Here you will find the internets largest and most complete research on the WWII POW Stalag Lufts in Europe. This area of research also includes the history and first hand documentation of the 57 day, 500+ mile, forced "Death March" from Luft 4 of 6,000+ airmen.

We have focused our research on the seven German Stalag Lufts 1, 3, 4, 6, 7a, 13d and 17b. The information these sites contain are maps, photos, government records, first hand historal records and stories.

The German system separated officers from enlisted men and sent them out to the various camps, which were know as Stalag Lufts. These airmen's camps were administered by the German Luftwaffe and the Abwehr. Once inside the wire, the new Kriegesgefangenen or "Kriegie" was once more among his own. At Stalag Lufts I and III and VIIA, the Senior American Officer (SAO) was in charge. At Lufts VI, IV and Stalag 17b, enlisted airmen elected the Man of Confidence (MOC) as their top man.

In general, the camps were segmented by barbed wire into Compounds, each of which contained several Lagers or barracks. These were segmented into rooms which held upwards of 40 men in triple tier wooden bunks.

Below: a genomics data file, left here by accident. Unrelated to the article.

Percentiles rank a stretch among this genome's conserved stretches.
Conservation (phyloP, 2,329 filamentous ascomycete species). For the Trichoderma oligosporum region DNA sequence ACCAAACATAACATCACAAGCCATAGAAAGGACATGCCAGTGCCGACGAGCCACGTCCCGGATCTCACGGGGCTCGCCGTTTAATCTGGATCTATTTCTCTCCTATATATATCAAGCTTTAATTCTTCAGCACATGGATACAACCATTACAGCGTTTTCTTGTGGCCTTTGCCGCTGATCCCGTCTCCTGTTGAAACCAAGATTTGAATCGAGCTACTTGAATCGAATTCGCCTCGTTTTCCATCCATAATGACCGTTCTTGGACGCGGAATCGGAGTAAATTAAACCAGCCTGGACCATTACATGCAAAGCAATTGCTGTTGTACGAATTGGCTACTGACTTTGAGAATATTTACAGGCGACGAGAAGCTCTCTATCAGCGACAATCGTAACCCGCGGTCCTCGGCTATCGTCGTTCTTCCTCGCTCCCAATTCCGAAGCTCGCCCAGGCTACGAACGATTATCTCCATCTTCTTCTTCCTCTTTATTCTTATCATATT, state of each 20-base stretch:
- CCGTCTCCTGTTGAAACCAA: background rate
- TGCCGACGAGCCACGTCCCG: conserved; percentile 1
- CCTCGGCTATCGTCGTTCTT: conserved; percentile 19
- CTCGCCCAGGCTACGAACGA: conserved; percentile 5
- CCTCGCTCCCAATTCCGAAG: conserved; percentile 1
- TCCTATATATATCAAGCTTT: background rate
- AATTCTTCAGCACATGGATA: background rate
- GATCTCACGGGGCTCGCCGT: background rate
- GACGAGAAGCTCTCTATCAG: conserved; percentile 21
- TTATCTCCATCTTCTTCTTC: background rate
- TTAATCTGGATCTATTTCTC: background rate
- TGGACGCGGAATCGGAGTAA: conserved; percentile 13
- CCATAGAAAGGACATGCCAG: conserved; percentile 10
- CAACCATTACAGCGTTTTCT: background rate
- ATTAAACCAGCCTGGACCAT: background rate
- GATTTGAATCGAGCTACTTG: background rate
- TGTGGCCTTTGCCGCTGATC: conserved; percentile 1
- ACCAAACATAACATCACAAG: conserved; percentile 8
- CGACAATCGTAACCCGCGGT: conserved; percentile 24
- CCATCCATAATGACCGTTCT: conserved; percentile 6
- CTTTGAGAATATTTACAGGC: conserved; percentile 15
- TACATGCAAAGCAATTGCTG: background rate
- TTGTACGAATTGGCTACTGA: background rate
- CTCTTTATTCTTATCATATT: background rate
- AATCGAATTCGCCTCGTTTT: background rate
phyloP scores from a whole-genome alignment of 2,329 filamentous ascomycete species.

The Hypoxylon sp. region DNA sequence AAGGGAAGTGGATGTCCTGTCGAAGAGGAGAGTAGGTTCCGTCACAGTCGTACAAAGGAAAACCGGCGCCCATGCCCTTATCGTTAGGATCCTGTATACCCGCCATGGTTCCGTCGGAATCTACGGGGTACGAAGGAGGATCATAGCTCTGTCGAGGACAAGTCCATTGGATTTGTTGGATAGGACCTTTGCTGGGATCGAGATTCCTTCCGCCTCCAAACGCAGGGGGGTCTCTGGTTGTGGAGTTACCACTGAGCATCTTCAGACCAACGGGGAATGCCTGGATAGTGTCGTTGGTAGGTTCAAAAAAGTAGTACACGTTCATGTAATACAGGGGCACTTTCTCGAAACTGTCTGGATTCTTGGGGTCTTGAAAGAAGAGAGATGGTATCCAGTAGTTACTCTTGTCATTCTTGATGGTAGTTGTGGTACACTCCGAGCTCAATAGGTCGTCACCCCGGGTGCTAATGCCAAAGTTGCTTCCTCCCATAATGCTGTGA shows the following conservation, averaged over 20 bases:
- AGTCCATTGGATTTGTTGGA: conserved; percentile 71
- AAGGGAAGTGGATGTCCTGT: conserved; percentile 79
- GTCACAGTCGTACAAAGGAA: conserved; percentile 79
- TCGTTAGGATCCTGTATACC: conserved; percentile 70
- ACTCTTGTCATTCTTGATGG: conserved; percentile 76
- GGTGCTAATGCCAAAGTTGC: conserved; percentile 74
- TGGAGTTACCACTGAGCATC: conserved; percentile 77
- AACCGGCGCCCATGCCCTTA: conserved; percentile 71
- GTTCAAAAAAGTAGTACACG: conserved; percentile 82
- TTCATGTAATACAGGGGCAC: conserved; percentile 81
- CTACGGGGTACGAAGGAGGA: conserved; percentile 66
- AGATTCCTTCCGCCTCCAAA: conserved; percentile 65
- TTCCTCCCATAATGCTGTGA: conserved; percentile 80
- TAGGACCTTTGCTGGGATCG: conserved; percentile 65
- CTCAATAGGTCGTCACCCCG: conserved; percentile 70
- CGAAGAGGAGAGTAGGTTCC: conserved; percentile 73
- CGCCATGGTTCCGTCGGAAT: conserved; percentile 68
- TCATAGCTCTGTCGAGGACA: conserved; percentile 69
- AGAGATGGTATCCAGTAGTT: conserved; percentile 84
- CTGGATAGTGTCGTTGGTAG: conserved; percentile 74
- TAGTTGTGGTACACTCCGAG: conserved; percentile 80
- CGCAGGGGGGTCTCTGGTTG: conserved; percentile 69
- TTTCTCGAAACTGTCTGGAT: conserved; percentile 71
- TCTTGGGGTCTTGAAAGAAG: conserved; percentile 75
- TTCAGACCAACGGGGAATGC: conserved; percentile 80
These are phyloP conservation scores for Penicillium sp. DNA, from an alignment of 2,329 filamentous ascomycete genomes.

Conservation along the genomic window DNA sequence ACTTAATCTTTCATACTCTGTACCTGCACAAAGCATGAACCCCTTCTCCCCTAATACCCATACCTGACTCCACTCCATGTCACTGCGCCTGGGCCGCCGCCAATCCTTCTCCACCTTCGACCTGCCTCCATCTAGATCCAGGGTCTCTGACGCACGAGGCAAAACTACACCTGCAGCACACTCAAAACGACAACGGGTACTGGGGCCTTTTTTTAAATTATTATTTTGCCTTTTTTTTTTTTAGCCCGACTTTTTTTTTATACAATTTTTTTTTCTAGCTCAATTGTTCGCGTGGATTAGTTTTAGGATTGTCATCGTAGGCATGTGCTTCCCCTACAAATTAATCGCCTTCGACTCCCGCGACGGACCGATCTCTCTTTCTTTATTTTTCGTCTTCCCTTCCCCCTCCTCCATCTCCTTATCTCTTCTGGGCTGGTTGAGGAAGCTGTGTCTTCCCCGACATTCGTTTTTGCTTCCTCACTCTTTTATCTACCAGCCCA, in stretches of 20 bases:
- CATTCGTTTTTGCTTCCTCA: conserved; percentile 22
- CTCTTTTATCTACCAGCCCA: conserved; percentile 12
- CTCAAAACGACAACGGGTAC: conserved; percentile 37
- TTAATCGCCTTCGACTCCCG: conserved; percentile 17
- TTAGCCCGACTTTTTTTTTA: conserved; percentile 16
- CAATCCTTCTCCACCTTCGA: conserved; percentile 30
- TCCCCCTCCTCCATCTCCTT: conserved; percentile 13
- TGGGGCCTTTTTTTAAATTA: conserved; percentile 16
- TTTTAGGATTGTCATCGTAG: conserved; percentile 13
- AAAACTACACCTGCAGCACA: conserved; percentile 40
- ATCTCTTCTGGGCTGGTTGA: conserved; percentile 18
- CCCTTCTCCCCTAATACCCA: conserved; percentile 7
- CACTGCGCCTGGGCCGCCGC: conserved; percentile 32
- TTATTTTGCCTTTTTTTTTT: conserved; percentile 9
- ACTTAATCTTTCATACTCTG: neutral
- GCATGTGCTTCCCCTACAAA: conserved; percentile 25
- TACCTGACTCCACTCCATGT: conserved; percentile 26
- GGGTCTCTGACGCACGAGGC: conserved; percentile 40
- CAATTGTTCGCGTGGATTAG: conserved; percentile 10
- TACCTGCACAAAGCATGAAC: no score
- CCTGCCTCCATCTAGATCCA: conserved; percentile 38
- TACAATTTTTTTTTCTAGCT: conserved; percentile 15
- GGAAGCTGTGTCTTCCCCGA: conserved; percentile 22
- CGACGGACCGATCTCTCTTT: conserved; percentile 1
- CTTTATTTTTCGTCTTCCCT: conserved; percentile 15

In early February, 1944, most camps were evacuated in the face of the Russian advance. Many thousands of prisoners were "on Road" for periods up to 86 days. Only Luft I remained intact, until liberated in May, 1945.

The story of how Air Corps prisoners organized themselves for survival while in the hands of the enemy, is surely, one of the greatest chapters in American history.

As a resource, you might find www.b24.net to be a help in finding data regarding those who served in the 8th AAF, 2nd AD, 392nd BG. All mission summaries, MACR's, oversea burials, casualties, aircraft dispositions, roll of honor, stories, maps, photos of crews, planes, support, base, etc. is there.

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